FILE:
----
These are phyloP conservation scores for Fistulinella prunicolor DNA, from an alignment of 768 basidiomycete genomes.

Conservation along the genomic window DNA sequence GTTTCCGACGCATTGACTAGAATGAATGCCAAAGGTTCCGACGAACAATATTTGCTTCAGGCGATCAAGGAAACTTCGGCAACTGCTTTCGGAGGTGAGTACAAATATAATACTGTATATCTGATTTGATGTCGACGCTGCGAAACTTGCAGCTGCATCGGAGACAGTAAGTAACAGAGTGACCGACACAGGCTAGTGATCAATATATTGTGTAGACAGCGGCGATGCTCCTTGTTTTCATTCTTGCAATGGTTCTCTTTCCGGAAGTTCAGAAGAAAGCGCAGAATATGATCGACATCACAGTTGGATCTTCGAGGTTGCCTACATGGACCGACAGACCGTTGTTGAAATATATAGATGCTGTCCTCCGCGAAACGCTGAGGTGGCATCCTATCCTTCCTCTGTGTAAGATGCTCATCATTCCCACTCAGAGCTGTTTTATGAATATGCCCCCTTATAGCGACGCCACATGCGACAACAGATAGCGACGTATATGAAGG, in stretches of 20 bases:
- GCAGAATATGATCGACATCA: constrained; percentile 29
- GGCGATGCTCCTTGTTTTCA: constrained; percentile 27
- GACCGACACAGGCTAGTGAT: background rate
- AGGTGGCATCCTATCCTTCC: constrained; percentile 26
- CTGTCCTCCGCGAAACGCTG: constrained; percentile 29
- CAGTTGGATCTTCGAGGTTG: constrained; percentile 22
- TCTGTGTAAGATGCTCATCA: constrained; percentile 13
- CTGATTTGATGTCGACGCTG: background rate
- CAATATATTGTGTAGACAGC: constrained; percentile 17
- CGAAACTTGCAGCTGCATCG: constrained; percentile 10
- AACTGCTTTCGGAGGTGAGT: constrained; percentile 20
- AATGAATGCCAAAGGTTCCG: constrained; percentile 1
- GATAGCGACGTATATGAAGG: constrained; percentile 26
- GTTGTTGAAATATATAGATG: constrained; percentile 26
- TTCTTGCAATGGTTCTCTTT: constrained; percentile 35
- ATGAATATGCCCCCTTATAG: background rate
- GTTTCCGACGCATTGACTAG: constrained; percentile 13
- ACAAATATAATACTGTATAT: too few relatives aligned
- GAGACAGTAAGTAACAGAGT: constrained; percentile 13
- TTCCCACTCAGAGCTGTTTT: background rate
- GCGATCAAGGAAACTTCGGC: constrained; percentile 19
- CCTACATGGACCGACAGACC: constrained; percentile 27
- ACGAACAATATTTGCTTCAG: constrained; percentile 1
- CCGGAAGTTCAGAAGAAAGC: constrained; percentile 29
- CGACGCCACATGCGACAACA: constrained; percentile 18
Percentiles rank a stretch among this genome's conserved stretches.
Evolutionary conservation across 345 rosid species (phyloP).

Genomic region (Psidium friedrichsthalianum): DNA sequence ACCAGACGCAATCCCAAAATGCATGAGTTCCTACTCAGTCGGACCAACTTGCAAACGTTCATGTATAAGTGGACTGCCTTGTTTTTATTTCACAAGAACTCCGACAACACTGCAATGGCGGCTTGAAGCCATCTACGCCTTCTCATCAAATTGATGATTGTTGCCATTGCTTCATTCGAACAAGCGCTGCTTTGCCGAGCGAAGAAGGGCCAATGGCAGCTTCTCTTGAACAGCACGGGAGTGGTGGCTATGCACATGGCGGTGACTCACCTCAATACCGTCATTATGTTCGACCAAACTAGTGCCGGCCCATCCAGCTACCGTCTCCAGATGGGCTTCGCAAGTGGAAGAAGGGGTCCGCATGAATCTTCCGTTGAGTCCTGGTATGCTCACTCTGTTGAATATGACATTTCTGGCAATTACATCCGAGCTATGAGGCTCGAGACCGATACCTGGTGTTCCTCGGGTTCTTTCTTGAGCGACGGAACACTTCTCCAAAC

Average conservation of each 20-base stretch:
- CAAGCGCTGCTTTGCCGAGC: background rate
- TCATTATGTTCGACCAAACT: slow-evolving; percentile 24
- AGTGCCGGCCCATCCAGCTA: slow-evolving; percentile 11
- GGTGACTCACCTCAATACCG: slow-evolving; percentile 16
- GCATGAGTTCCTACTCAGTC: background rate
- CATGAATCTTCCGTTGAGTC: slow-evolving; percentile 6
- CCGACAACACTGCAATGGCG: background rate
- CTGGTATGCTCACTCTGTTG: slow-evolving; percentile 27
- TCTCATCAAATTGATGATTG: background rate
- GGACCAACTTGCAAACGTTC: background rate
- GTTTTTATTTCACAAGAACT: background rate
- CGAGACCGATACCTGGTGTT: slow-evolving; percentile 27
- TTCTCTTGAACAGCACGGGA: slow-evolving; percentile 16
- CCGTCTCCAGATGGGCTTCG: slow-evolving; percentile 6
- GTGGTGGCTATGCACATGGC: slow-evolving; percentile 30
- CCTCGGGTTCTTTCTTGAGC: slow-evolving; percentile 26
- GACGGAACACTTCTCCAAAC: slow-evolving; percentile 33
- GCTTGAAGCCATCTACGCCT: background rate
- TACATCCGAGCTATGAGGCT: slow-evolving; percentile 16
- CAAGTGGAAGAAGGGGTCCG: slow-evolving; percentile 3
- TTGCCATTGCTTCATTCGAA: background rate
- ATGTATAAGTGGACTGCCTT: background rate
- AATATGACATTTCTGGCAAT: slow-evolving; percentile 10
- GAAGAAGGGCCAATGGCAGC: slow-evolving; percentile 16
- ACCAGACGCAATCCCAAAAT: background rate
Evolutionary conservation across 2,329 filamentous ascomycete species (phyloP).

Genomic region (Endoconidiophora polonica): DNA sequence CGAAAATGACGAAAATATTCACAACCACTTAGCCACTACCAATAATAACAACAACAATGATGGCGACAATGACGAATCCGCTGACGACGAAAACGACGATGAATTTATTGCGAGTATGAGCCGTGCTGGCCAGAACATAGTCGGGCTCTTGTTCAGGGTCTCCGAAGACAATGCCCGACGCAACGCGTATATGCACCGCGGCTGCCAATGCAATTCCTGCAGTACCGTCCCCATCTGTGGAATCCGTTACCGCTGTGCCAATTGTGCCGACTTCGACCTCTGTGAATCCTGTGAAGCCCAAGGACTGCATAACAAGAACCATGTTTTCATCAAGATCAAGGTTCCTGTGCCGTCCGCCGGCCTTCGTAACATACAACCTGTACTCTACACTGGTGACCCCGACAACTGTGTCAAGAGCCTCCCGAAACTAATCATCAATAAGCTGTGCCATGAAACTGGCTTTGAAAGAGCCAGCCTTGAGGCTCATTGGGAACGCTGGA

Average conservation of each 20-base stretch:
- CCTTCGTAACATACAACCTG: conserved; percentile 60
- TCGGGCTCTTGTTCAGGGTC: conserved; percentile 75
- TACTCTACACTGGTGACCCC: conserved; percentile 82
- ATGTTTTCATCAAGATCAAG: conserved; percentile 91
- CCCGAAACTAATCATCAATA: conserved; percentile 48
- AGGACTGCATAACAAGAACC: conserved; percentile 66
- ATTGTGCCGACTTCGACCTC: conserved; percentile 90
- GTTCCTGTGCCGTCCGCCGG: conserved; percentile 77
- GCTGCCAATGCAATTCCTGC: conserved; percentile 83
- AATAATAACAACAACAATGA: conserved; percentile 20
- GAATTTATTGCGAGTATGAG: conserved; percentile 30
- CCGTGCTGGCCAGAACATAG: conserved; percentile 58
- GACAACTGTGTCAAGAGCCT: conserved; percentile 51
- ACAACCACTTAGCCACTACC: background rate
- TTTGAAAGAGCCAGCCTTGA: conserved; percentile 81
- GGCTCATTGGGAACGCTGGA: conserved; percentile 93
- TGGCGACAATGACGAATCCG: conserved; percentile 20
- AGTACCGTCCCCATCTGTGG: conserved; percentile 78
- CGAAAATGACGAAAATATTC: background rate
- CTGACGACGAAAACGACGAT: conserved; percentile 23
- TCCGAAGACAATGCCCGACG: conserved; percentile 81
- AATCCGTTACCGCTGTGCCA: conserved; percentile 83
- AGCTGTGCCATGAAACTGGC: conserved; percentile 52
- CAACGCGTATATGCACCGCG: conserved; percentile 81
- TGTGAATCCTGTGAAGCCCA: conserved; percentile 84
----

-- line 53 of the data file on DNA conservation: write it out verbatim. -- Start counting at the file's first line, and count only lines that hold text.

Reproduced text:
- ATGTATAAGTGGACTGCCTT: background rate